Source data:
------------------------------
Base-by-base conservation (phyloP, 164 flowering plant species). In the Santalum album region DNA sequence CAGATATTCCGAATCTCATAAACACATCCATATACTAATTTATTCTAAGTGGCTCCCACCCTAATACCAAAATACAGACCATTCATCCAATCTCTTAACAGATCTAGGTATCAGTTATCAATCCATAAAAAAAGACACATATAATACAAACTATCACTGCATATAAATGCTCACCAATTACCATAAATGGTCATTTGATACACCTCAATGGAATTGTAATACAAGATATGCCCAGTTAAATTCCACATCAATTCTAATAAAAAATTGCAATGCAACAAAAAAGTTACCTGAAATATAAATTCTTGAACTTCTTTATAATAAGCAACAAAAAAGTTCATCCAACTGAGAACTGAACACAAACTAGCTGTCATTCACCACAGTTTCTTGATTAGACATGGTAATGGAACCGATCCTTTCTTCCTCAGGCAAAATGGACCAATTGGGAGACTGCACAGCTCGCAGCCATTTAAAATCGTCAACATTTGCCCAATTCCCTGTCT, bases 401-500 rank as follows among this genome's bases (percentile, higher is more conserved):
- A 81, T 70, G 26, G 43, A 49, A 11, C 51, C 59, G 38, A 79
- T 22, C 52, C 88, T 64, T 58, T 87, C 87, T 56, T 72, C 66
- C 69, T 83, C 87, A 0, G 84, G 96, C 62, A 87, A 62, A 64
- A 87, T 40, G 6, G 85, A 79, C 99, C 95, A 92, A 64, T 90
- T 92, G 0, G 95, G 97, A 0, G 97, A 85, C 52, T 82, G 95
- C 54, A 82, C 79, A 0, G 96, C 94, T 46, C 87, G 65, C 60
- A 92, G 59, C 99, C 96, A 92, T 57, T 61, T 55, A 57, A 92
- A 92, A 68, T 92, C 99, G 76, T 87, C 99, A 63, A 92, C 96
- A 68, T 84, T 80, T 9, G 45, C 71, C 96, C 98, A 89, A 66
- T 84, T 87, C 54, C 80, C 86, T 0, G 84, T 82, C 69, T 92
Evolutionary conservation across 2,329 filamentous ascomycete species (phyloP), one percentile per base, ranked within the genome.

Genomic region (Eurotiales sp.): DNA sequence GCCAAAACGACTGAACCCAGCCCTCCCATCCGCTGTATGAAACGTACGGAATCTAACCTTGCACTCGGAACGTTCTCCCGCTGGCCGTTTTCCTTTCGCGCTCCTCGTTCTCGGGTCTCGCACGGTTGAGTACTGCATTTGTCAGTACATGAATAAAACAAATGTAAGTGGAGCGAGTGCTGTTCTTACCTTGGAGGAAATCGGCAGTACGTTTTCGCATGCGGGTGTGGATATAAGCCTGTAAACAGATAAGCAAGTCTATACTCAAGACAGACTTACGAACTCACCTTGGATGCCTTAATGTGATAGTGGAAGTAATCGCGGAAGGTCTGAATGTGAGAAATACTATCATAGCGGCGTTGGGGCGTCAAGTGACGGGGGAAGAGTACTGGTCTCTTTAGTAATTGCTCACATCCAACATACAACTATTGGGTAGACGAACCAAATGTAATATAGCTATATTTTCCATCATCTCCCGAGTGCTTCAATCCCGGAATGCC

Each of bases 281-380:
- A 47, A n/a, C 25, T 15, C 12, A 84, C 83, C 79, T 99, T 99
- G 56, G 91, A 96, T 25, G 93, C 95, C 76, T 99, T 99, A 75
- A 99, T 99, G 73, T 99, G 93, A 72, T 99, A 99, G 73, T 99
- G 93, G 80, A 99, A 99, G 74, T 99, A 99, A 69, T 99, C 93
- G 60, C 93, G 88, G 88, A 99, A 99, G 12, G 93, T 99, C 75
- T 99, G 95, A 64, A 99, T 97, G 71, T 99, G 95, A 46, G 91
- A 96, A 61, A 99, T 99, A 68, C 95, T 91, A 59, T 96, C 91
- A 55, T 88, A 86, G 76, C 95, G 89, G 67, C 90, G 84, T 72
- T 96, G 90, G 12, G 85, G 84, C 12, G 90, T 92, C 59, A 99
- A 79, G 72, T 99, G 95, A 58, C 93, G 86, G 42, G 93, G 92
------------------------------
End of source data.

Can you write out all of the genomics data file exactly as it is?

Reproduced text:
Base-by-base conservation (phyloP, 164 flowering plant species). In the Santalum album region DNA sequence CAGATATTCCGAATCTCATAAACACATCCATATACTAATTTATTCTAAGTGGCTCCCACCCTAATACCAAAATACAGACCATTCATCCAATCTCTTAACAGATCTAGGTATCAGTTATCAATCCATAAAAAAAGACACATATAATACAAACTATCACTGCATATAAATGCTCACCAATTACCATAAATGGTCATTTGATACACCTCAATGGAATTGTAATACAAGATATGCCCAGTTAAATTCCACATCAATTCTAATAAAAAATTGCAATGCAACAAAAAAGTTACCTGAAATATAAATTCTTGAACTTCTTTATAATAAGCAACAAAAAAGTTCATCCAACTGAGAACTGAACACAAACTAGCTGTCATTCACCACAGTTTCTTGATTAGACATGGTAATGGAACCGATCCTTTCTTCCTCAGGCAAAATGGACCAATTGGGAGACTGCACAGCTCGCAGCCATTTAAAATCGTCAACATTTGCCCAATTCCCTGTCT, bases 401-500 rank as follows among this genome's bases (percentile, higher is more conserved):
- A 81, T 70, G 26, G 43, A 49, A 11, C 51, C 59, G 38, A 79
- T 22, C 52, C 88, T 64, T 58, T 87, C 87, T 56, T 72, C 66
- C 69, T 83, C 87, A 0, G 84, G 96, C 62, A 87, A 62, A 64
- A 87, T 40, G 6, G 85, A 79, C 99, C 95, A 92, A 64, T 90
- T 92, G 0, G 95, G 97, A 0, G 97, A 85, C 52, T 82, G 95
- C 54, A 82, C 79, A 0, G 96, C 94, T 46, C 87, G 65, C 60
- A 92, G 59, C 99, C 96, A 92, T 57, T 61, T 55, A 57, A 92
- A 92, A 68, T 92, C 99, G 76, T 87, C 99, A 63, A 92, C 96
- A 68, T 84, T 80, T 9, G 45, C 71, C 96, C 98, A 89, A 66
- T 84, T 87, C 54, C 80, C 86, T 0, G 84, T 82, C 69, T 92
Evolutionary conservation across 2,329 filamentous ascomycete species (phyloP), one percentile per base, ranked within the genome.

Genomic region (Eurotiales sp.): DNA sequence GCCAAAACGACTGAACCCAGCCCTCCCATCCGCTGTATGAAACGTACGGAATCTAACCTTGCACTCGGAACGTTCTCCCGCTGGCCGTTTTCCTTTCGCGCTCCTCGTTCTCGGGTCTCGCACGGTTGAGTACTGCATTTGTCAGTACATGAATAAAACAAATGTAAGTGGAGCGAGTGCTGTTCTTACCTTGGAGGAAATCGGCAGTACGTTTTCGCATGCGGGTGTGGATATAAGCCTGTAAACAGATAAGCAAGTCTATACTCAAGACAGACTTACGAACTCACCTTGGATGCCTTAATGTGATAGTGGAAGTAATCGCGGAAGGTCTGAATGTGAGAAATACTATCATAGCGGCGTTGGGGCGTCAAGTGACGGGGGAAGAGTACTGGTCTCTTTAGTAATTGCTCACATCCAACATACAACTATTGGGTAGACGAACCAAATGTAATATAGCTATATTTTCCATCATCTCCCGAGTGCTTCAATCCCGGAATGCC

Each of bases 281-380:
- A 47, A n/a, C 25, T 15, C 12, A 84, C 83, C 79, T 99, T 99
- G 56, G 91, A 96, T 25, G 93, C 95, C 76, T 99, T 99, A 75
- A 99, T 99, G 73, T 99, G 93, A 72, T 99, A 99, G 73, T 99
- G 93, G 80, A 99, A 99, G 74, T 99, A 99, A 69, T 99, C 93
- G 60, C 93, G 88, G 88, A 99, A 99, G 12, G 93, T 99, C 75
- T 99, G 95, A 64, A 99, T 97, G 71, T 99, G 95, A 46, G 91
- A 96, A 61, A 99, T 99, A 68, C 95, T 91, A 59, T 96, C 91
- A 55, T 88, A 86, G 76, C 95, G 89, G 67, C 90, G 84, T 72
- T 96, G 90, G 12, G 85, G 84, C 12, G 90, T 92, C 59, A 99
- A 79, G 72, T 99, G 95, A 58, C 93, G 86, G 42, G 93, G 92